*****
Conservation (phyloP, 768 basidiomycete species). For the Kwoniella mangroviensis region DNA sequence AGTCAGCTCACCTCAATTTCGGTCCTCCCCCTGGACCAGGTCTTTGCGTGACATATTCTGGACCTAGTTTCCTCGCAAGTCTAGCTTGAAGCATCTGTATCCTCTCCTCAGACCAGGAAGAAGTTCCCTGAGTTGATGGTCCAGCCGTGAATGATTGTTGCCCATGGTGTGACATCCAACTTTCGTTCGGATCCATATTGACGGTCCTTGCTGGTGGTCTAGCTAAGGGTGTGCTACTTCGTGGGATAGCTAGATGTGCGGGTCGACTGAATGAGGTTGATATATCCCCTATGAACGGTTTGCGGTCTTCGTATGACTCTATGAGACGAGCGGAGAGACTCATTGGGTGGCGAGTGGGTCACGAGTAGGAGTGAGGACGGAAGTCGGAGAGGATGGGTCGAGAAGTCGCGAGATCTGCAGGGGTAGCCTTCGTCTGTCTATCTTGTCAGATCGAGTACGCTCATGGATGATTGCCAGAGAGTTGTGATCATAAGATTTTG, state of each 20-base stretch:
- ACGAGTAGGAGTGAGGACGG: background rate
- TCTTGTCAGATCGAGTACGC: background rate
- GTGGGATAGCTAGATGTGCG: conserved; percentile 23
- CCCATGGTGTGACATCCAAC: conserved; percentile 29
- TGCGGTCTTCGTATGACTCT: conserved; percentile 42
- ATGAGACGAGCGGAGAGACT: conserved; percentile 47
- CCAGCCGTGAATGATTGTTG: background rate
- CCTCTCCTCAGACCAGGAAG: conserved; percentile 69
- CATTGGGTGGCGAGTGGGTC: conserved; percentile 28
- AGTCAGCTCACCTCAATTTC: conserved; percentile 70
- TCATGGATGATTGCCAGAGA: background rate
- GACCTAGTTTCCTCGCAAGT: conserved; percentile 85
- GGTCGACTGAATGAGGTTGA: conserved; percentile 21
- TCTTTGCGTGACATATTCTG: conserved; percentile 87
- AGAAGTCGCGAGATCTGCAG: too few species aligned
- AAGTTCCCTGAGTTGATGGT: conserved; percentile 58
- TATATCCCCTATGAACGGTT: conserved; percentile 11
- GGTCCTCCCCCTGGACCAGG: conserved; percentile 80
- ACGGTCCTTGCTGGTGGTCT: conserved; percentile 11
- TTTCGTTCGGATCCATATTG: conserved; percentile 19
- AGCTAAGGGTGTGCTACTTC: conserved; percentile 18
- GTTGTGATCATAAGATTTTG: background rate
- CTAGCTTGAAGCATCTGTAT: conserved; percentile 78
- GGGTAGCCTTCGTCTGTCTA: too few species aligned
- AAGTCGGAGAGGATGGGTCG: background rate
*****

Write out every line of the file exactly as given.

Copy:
Conservation (phyloP, 768 basidiomycete species). For the Kwoniella mangroviensis region DNA sequence AGTCAGCTCACCTCAATTTCGGTCCTCCCCCTGGACCAGGTCTTTGCGTGACATATTCTGGACCTAGTTTCCTCGCAAGTCTAGCTTGAAGCATCTGTATCCTCTCCTCAGACCAGGAAGAAGTTCCCTGAGTTGATGGTCCAGCCGTGAATGATTGTTGCCCATGGTGTGACATCCAACTTTCGTTCGGATCCATATTGACGGTCCTTGCTGGTGGTCTAGCTAAGGGTGTGCTACTTCGTGGGATAGCTAGATGTGCGGGTCGACTGAATGAGGTTGATATATCCCCTATGAACGGTTTGCGGTCTTCGTATGACTCTATGAGACGAGCGGAGAGACTCATTGGGTGGCGAGTGGGTCACGAGTAGGAGTGAGGACGGAAGTCGGAGAGGATGGGTCGAGAAGTCGCGAGATCTGCAGGGGTAGCCTTCGTCTGTCTATCTTGTCAGATCGAGTACGCTCATGGATGATTGCCAGAGAGTTGTGATCATAAGATTTTG, state of each 20-base stretch:
- ACGAGTAGGAGTGAGGACGG: background rate
- TCTTGTCAGATCGAGTACGC: background rate
- GTGGGATAGCTAGATGTGCG: conserved; percentile 23
- CCCATGGTGTGACATCCAAC: conserved; percentile 29
- TGCGGTCTTCGTATGACTCT: conserved; percentile 42
- ATGAGACGAGCGGAGAGACT: conserved; percentile 47
- CCAGCCGTGAATGATTGTTG: background rate
- CCTCTCCTCAGACCAGGAAG: conserved; percentile 69
- CATTGGGTGGCGAGTGGGTC: conserved; percentile 28
- AGTCAGCTCACCTCAATTTC: conserved; percentile 70
- TCATGGATGATTGCCAGAGA: background rate
- GACCTAGTTTCCTCGCAAGT: conserved; percentile 85
- GGTCGACTGAATGAGGTTGA: conserved; percentile 21
- TCTTTGCGTGACATATTCTG: conserved; percentile 87
- AGAAGTCGCGAGATCTGCAG: too few species aligned
- AAGTTCCCTGAGTTGATGGT: conserved; percentile 58
- TATATCCCCTATGAACGGTT: conserved; percentile 11
- GGTCCTCCCCCTGGACCAGG: conserved; percentile 80
- ACGGTCCTTGCTGGTGGTCT: conserved; percentile 11
- TTTCGTTCGGATCCATATTG: conserved; percentile 19
- AGCTAAGGGTGTGCTACTTC: conserved; percentile 18
- GTTGTGATCATAAGATTTTG: background rate
- CTAGCTTGAAGCATCTGTAT: conserved; percentile 78
- GGGTAGCCTTCGTCTGTCTA: too few species aligned
- AAGTCGGAGAGGATGGGTCG: background rate